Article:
0

When Is The Next Solar And Lunar Eclipse? They’re Sooner Than You Think

Posted on

Eclipses are perhaps the most spectacular celestial events of all.

During an hours-long lunar eclipse the full Moon can turn a reddish-copper color for a few hours, while solar eclipses—which can last for just a few minutes—often leave onlookers scarred for life … in a good way!

In fact, if you’ve ever witnessed the brief totality of a total solar eclipse—when the world around you turns into twilight and you see the Sun’s bright white corona for a few seconds—you’ll know why there are thousands of dedicated eclipse-chasers who try to see as many as they can.

Trouble is, solar and lunar eclipses don’t come around very often.

However, there are now a few coming up fast.

MORE FROM FORBESCorona Vs Corona: It’s 100 Days Until The Rare Eclipse Coronavirus Is Named After. Will You See It?

In 2020 there are six eclipses; four lunar eclipses and two solar eclipses. We’re almost through with them, having already had lunar eclipses on:

There was also a solar eclipse—a rare kind called an annular or “ring of fire” eclipse:

So what’s left in 2020? One lunar eclipse—and the best one of the year for North Americans—and a rare total solar eclipse, the best eclipse of 2020, which will be seen only from South America.

Sadly, COVID-19 is playing havoc with that one.

Here’s everything you need to know about the next solar and lunar eclipses coming up soon, and the next eclipses of all kinds visible from North America.

When is the next lunar eclipse?

Date: Monday, November 30, 2020

Viewable

0

High radiation on moon means lunar bases should be buried for safety

Posted on

  • NASA recently unveiled the plan for its Artemis program, a series of missions that would return astronauts to the moon.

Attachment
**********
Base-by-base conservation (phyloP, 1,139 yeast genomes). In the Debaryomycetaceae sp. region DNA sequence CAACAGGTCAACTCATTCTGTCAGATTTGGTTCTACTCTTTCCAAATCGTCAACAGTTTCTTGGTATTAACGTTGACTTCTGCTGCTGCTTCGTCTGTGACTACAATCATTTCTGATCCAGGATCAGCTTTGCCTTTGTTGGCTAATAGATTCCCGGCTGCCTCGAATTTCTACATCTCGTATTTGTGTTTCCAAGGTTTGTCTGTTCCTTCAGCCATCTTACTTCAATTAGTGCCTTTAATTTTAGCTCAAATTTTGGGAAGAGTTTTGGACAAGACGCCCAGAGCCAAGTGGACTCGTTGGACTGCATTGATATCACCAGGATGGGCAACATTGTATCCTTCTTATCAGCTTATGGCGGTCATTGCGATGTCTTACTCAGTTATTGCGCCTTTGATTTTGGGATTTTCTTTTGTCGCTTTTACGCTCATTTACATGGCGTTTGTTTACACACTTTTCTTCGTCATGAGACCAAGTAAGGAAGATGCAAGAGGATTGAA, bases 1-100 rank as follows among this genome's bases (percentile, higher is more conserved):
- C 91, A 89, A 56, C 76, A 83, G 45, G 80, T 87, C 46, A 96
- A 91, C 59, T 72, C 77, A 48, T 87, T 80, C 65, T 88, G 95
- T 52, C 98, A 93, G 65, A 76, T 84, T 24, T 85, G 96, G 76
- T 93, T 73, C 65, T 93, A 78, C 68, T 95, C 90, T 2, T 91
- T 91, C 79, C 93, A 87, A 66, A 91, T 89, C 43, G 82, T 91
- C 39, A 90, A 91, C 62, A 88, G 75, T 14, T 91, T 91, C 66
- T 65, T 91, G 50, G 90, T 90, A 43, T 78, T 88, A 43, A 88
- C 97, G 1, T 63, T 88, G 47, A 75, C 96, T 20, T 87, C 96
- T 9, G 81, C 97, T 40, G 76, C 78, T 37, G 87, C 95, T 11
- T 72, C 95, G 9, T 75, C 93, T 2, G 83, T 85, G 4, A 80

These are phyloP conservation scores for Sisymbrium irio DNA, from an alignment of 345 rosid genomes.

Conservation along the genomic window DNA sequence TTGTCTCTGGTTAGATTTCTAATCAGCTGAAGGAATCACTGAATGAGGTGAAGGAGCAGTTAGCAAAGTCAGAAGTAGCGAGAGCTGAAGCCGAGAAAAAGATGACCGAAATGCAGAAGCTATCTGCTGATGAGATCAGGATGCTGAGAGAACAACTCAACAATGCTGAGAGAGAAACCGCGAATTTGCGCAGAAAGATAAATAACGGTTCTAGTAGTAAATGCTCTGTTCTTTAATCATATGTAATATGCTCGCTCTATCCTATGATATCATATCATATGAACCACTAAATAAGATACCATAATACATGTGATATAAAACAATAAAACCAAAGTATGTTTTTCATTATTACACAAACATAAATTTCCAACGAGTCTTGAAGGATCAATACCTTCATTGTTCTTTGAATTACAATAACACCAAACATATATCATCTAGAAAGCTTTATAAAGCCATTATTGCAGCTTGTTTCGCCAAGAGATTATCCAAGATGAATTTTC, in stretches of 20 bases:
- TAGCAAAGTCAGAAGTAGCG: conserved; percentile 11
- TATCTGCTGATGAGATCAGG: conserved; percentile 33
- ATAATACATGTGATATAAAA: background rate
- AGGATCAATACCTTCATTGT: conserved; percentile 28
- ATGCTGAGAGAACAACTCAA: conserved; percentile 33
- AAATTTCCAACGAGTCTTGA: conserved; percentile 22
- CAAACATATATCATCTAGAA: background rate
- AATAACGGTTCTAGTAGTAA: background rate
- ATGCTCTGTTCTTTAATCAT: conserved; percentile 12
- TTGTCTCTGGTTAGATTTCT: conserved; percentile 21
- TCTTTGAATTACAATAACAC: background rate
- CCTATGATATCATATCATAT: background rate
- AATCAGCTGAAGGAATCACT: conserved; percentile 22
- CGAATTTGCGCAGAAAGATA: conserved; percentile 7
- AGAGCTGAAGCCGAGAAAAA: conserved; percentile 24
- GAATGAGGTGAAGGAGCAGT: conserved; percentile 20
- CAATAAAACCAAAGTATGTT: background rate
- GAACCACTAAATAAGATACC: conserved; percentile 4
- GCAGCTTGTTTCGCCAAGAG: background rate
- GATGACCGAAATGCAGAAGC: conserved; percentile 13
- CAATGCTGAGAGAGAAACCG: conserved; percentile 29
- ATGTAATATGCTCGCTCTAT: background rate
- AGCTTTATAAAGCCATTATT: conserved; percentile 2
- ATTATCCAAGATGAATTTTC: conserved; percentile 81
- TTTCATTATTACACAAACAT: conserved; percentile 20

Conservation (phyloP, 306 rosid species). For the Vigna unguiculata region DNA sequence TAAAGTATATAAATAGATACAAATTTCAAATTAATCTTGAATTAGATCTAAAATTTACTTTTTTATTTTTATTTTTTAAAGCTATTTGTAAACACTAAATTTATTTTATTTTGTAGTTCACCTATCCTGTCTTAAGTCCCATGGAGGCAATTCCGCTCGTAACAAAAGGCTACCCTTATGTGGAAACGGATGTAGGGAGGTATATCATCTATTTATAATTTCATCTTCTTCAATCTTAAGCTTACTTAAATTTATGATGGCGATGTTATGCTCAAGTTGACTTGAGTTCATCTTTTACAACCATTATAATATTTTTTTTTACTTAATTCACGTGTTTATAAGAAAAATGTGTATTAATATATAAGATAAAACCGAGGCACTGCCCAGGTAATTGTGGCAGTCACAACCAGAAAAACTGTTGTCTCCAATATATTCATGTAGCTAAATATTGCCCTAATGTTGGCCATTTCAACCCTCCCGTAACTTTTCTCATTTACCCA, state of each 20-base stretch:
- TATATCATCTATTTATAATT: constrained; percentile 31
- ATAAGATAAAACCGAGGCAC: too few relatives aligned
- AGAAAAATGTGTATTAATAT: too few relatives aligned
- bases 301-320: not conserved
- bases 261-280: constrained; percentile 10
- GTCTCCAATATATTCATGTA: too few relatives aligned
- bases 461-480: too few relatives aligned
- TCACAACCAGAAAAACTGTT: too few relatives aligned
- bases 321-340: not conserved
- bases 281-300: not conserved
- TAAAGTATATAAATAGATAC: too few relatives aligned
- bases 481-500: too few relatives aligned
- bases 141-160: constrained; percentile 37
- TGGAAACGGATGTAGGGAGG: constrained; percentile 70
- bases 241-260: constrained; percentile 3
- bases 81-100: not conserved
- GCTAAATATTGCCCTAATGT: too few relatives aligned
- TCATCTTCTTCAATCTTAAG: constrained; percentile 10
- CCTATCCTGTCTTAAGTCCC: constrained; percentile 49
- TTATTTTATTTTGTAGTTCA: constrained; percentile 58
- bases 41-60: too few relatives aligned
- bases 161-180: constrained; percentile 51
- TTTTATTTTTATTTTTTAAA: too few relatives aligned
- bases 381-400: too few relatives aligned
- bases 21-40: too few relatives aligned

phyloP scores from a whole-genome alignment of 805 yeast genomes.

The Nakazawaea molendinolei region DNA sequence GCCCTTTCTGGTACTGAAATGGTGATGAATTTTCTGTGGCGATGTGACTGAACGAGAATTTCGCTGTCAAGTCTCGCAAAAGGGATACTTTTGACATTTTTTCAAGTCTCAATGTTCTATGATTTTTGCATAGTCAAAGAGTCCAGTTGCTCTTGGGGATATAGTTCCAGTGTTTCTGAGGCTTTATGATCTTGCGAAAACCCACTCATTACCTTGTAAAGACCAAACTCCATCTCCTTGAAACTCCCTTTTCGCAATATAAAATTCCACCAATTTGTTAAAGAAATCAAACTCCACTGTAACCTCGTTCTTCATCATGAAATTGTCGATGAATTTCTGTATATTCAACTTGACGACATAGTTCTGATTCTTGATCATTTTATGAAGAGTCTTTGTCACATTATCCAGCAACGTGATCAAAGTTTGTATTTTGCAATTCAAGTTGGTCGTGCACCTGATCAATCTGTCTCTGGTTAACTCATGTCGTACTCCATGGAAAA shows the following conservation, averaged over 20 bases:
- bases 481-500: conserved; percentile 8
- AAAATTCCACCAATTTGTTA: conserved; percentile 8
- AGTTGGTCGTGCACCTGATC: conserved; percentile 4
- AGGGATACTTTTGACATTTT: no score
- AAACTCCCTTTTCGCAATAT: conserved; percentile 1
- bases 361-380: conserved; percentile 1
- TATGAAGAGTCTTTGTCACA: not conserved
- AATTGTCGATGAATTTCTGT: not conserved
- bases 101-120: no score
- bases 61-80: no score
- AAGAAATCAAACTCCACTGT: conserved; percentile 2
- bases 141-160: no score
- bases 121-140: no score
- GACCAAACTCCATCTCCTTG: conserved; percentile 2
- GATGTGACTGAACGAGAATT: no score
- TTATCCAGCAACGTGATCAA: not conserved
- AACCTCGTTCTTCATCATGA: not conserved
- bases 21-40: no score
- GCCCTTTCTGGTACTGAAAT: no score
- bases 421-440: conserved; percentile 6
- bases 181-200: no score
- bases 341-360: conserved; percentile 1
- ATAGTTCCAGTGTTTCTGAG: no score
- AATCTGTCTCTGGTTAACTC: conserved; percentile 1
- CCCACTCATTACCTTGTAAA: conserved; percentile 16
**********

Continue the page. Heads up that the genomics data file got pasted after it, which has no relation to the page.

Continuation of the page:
• A new study reveals how much radiation astronauts are exposed to on the lunar surface: a daily dose about 200 times greater than on Earth.
  • NASA wants to build a base on the moon, but the new data suggests it’d be safest to bury such a base under 2.5 feet of moon dirt to protect astronauts from radiation. 
  • Visit Business Insider’s homepage for more stories.

NASA wants to build a permanent base on the moon by the 2030s — a place astronauts could stay for extended visits at the lunar south pole.

But according to a new study, any astronauts who go there would face levels of radiation nearly three times higher than what the astronauts on the space station deal with. In high enough doses, long-term exposure to this cosmic radiation poses significant health risks, including cataracts, cancer, and central nervous system diseases. 

The new research, published last week in the journal Science, calculates for the first time what a moon-walker’s daily dose of radiation would be — a number not previously known.

“If you think about people staying on the moon for extended periods of time, say on a scientific research station for a year or two, then these levels start getting problematic,” Robert Wimmer-Schweingruber, a co-author of the new study, told Business Insider. 

The solution, he said, would be for any lunar base to be built beneath the moon’s surface.

“Covering your habitat with sufficient amounts of lunar dirt should do the trick,” Wimmer-Schweingruber said.

The first study to calculate radiation on the moon

Apollo astronauts carried radiation-measuring instruments on their missions in the 1960s and 70s, but those dosimeters could only tell scientists the total amount